Kirbyville Man Sentenced for Distributing K2, Illegally Possessing Firearms
SPRINGFIELD, Mo. – Tammy Dickinson, United States Attorney for the Western District of Missouri, announced a Kirbyville, Mo., man was sentenced in federal court today for his role in the distribution of synthetic marijuana, commonly referred to as K2, and for illegally possessing several firearms.
Christian L. Turner, 46, of Kirbyville, was sentenced by U.S. District Judge Brian C. Wimes to nine years in federal prison without parole.
On Nov. 14, 2013, Turner pleaded guilty to possessing a controlled substance analogue with the intent to distribute and to being a felon in possession of firearms.
Turner admitted that he aided and abetted co-defendants Travis E. Butchee, also known as “Donkey,” 38, of Springfield, and Michael J. Saguto, 44, of Kirbyville, to possess a controlled substance analogue with the intent to distribute. Saguto is scheduled to be sentenced on Aug. 11, 2014. A sentencing date has not been scheduled for Butchee.
Turner, who has been convicted of a felony, also admitted that he was in possession of a Ruger .22-caliber rifle, a Marlin 30-30 caliber rifle, a Rossi .243-caliber rifle with an interchangeable 20-gauge barrel, a Remington 12-gauge shotgun and a Remington .270-caliber rifle. Taney County sheriff’s deputies seized those firearms when they responded to an assault call on March 15, 2013. Turner was arrested and a search warrant was served on his residence. The following items were seized: the seven long guns and associated ammunition, drug paraphernalia, including 242 smoking pipes, and three bags of synthetic cannabinoids.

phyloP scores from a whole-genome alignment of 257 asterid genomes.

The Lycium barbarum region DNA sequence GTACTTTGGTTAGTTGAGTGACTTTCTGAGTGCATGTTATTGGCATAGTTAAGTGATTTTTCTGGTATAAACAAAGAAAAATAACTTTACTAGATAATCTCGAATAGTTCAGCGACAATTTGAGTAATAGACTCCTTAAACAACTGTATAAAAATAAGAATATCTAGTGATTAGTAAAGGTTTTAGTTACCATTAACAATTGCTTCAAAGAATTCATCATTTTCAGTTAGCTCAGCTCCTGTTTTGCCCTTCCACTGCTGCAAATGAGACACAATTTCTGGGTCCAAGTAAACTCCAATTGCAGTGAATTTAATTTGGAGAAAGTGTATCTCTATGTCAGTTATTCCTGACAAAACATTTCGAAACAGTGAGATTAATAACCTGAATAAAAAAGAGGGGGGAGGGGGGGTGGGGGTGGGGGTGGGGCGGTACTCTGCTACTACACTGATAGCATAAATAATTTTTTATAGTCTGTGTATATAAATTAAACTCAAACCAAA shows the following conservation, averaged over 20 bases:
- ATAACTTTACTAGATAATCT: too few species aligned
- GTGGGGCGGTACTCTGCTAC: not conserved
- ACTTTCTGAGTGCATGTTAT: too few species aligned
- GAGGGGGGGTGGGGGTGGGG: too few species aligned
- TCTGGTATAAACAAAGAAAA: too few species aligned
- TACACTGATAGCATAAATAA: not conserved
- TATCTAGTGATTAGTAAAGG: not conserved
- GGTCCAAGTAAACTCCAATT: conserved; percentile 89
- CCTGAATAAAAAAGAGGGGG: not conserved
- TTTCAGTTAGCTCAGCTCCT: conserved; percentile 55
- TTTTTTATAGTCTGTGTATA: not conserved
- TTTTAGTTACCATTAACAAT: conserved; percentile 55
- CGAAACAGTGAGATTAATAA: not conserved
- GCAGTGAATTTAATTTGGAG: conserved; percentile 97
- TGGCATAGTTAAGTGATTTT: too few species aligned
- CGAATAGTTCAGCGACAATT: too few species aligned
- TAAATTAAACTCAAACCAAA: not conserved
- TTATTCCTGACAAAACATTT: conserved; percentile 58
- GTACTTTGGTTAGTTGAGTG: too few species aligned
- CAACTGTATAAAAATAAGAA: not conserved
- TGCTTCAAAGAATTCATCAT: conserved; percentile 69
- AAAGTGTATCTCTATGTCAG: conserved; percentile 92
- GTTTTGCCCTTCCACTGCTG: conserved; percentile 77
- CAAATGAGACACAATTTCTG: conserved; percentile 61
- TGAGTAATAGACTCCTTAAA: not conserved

Butchee and Saguto have each pleaded guilty to participating in a conspiracy to commit mail fraud and to participating in a conspiracy to commit money laundering.
Butchee and Saguto conspired with others between March 1, 2011, and June 24, 2013, to defraud the Food and Drug Administration and to defraud the public by falsely representing that a number of synthetic cannabinoid products were “incense” or “potpourri” and “not for human consumption.” In reality, these substances contained compounds that were intended for human consumption as a drug. Butchee’s wife, Victoria A. Butchee, also known as Victoria A. Wohlin, 29, of Springfield, also has pleaded guilty to her role in the mail fraud conspiracy.
Travis Butchee and Saguto also admitted that they conducted financial transactions that involved the proceeds of the unlawful mail fraud conspiracy. They conspired to wire funds to the People’s Republic of China in order to carry out the money laundering conspiracy.
Based upon the invoices, ledgers, and product seizures by law enforcement, this conspiracy was responsible for the manufacture and/or distribution of at least 188.14038 kilograms of synthetic cannabinoid products.
Travis Butchee opened The Man Cave, a retail business at 1927 S.Glenstone in Springfield, in February 2013. Travis Butchee and Saguto are the owners of Southern Spice, LLC and Saguto is the owner of Blues Away, a head shop and novelty store in Memphis, Tenn. Turner was employed by Saguto at Blues Away.
Materials used to manufacture and distribute synthetic cannabinoids were shipped via UPS or FedEx to members of the conspiracy – including controlled substance analogues (synthetic chemical compounds similar to THC, the psychoactive ingredient in marijuana), green leafy substances which served as carrier media, labels that were affixed to packages of “Donkey Punch,” “Jolly Grape Giant,” “South of the Tracks,” “Baby Face,” “Scarface,” “Hillbilly Hay,” and other synthetic cannabinoid products, and foil and plastic packaging bags.This case is being prosecuted by Supervisory Assistant U.S. Attorney Michael S. Oliver. It was investigated by the U.S. Postal Inspection Service, IRS-Criminal Investigation, the Missouri State Highway Patrol, COMET (Combined Ozarks Multi-jurisdictional Enforcement Team) and the Springfield, Mo., Police Department.